We have now discovered new photoresist compositions and organic antireflective coatings that can provide manufactured microelectronic devices that have reduced defects, including devices that are substantially, essentially or even completely free of defects. We also have discovered new methods to prepare such photoresist and organic antireflective coating compositions.
We have surprisingly found that significantly enhanced performance can result from use of the methods of the invention, including significantly reduced post-etch defect densities of devices manufactured in accordance with the methods disclosed herein. See, for instance, the comparative results of Example 3, which follows.
These results also can provide significant yield improvement and therefore cost reduction in the manufacture of integrated circuits.
More particularly, in a first aspect, methods are provided to prepare a photoresist composition which in general comprise filtering a photoresist composition with a filter having a mean pore size of less than about 0.4 micron. Such filters of even smaller pore size are particularly preferred, such as a mean pore size of about 0.35 microns or less, or about 0.3 microns or less, or even smaller mean pore size such as about 0.25 microns or less or about 0.2 microns or less.
For treatment of photoresist compositions, filters with even smaller pore sizes will provide enhanced results (e.g., reduced defect levels following lithographic processing), such as filters that have mean pore sizes of less than about 0.04 microns, or smaller such as a mean pore size of about 0.035 microns or less, or about 0.03 microns or less, or even smaller mean pore size such as about 0.025 microns or less or about 0.02 microns or less. Such small mean pore sizes are particularly effective with use of a filter having a polyamide filter membrane.
In another aspect, methods are provided to prepare an organic antireflective coating composition which in general comprise filtering an antireflective coating composition with a filter having a mean pore size of less than about 0.4 micron. Such filters of even smaller mean pore size are particularly preferred, such as a mean pore size of about 0.35 microns or less, or about 0.3 microns or less, or even smaller such as a mean pore size of about 0.25 microns or a mean pore size of about 0.2 microns or less.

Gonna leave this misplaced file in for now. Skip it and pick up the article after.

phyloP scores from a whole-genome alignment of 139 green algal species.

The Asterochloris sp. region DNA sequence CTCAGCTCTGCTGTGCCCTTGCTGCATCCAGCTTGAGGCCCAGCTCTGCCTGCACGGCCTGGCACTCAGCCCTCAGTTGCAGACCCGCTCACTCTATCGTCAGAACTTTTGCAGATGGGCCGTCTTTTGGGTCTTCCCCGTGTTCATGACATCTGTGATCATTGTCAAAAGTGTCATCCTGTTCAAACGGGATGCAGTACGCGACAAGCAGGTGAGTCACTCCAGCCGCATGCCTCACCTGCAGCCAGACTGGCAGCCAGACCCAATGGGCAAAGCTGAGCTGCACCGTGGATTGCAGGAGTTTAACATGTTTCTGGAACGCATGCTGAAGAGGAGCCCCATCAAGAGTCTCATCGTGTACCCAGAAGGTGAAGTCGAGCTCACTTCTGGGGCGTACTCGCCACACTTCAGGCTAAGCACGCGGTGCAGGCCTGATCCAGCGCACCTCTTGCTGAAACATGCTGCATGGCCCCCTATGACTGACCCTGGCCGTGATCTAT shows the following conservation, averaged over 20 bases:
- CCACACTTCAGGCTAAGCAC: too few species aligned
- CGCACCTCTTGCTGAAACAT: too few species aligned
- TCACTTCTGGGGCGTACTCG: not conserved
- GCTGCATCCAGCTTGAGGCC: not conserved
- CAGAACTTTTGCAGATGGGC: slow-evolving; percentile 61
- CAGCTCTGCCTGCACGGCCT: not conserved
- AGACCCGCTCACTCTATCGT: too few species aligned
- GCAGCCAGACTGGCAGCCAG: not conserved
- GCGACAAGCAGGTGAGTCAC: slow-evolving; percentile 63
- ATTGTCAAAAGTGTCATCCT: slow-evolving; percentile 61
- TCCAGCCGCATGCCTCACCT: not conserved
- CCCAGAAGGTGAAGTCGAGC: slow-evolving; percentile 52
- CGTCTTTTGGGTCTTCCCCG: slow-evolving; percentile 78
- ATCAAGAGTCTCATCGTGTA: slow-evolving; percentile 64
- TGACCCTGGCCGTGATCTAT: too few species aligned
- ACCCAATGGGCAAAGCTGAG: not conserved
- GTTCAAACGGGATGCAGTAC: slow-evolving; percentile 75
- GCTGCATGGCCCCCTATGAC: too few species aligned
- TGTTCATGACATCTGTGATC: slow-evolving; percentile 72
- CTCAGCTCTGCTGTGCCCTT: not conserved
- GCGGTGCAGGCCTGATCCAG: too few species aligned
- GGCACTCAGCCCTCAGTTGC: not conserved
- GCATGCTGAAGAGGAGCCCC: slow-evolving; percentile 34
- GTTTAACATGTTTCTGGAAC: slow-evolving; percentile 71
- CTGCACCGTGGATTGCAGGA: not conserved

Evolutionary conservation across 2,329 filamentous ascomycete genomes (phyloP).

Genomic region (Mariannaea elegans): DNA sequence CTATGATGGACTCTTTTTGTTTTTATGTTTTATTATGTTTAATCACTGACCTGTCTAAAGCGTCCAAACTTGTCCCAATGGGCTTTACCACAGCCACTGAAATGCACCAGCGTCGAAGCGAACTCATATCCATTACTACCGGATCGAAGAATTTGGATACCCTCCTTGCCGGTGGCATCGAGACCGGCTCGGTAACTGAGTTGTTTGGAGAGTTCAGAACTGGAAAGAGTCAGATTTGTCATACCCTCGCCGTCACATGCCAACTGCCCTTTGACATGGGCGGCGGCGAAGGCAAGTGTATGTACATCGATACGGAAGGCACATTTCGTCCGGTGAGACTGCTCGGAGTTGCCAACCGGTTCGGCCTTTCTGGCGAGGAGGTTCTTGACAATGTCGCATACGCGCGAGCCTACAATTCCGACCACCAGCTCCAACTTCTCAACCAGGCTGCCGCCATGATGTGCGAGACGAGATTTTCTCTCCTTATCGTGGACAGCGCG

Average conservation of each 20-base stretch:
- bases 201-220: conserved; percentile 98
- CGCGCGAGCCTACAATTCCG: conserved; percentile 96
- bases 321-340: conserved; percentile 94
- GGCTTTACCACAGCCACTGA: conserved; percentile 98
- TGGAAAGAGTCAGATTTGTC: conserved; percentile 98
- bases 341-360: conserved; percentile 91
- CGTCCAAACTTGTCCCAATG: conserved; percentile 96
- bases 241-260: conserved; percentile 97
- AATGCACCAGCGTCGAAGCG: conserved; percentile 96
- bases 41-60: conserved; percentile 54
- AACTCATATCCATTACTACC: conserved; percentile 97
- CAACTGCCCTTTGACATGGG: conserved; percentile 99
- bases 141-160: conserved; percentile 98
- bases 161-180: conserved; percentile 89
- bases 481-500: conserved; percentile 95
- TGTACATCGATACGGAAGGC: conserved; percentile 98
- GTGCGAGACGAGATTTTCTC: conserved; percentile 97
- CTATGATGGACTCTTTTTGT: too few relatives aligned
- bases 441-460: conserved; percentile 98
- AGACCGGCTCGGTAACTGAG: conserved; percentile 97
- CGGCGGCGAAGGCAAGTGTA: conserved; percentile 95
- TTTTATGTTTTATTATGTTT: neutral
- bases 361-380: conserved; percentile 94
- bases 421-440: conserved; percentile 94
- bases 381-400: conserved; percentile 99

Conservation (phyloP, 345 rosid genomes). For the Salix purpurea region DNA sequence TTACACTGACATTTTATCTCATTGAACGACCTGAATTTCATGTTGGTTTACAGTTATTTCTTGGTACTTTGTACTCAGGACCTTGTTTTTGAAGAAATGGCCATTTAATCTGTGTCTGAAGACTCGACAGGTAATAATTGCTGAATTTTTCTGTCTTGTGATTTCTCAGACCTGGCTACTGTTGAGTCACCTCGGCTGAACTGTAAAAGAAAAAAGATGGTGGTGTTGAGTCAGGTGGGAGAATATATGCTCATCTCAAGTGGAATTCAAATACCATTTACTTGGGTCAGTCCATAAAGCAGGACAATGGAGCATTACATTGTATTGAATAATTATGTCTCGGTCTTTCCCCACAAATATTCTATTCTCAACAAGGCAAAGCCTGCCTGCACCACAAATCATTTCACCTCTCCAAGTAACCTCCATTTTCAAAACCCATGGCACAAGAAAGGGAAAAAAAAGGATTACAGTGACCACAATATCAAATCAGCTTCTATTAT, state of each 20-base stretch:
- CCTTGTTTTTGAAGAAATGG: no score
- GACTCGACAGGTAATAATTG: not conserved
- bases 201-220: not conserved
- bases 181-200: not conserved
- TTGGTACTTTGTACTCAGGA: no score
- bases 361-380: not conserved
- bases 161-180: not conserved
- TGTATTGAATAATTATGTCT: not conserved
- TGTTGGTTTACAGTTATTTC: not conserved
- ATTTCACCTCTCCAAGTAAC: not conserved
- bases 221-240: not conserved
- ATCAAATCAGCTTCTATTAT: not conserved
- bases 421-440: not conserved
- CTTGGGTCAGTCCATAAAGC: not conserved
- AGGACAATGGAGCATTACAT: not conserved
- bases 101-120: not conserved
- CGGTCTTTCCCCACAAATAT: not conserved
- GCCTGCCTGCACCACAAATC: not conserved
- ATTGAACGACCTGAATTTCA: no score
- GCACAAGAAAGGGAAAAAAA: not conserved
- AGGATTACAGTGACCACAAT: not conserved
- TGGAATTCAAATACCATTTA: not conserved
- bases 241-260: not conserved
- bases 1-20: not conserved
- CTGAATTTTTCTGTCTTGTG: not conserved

For treatment of organic antireflective compositions, filters with even smaller pore sizes will provide enhanced results (e.g., reduced defect levels following lithographic processing), such as filters that have mean pore sizes of less than about 0.04 microns, or smaller such as a mean pore size of about 0.035 microns or less, or about 0.03 microns or less, or even smaller mean pore size such as about 0.025 microns or less or about 0.02 microns or less. Such small mean pore sizes are particularly effective with use of a filter having a polyamide filter membrane.
For both treatment of photoresist and antireflective compositions, filters comprising a synthetic filter material (e.g. filter membrane material) are preferred, particularly a polyamide such as a Nylon filter membrane (e.g., Nylon 66). Other suitable filter materials include polypropylene and ultra high density propylene. As discussed above, for filters with polyamide filter membrane (e.g. Nylon 66) particularly small pore sizes have been effective, including mean pore sizes of 0.03 microns or less.
We also have found that the number of cycles of circulation of a volume of a photoresist or antireflective composition through a filter system of the invention can impact defect levels during subsequent lithographic processing. For instance, enhanced results (i.e. reduced levels of defects during subsequent lithographic processing) can be provided where the entire volume of a photoresist or antireflective composition is passed through a preferred filter more than 20 times, more preferably more than 30 or 40 times.
In one suitable filter system of the invention, a tank or other container of a formulated photoresist or antireflective composition is withdrawn through a feed line (e.g. piping) and passed through a small-pore size filter of the invention. Each, successive pass of the entire volume of photoresist or antireflective composition constitutes a single cycle of circulation.
The volume of photoresist or antireflective composition treated through a filter in a single batch accordance with the invention can vary widely, e.g. from 1, 2, 3, 4, 6, 7, or 8 gallons to 10, 20, 30, 40, 50, 60, 70, 80, 90 or 100 gallons or more.
Additionally, while a batch-type treatment of a volume of photoresist or antireflective composition often may be preferred, e.g. for facilitating multiple circulation cycles, a single-pass system also can be beneficial and reduce defects during subsequent use of the resist of antireflective composition. For example, at the completion of preparation, a photoresist or antireflective composition may be passed through a feed line (e.g. piping) that contains one or more small-pore size filters in accordance with the invention and then directly into a storage container such as a brown bottle or larger tank for later bottling and transport to device manufacturer or other user.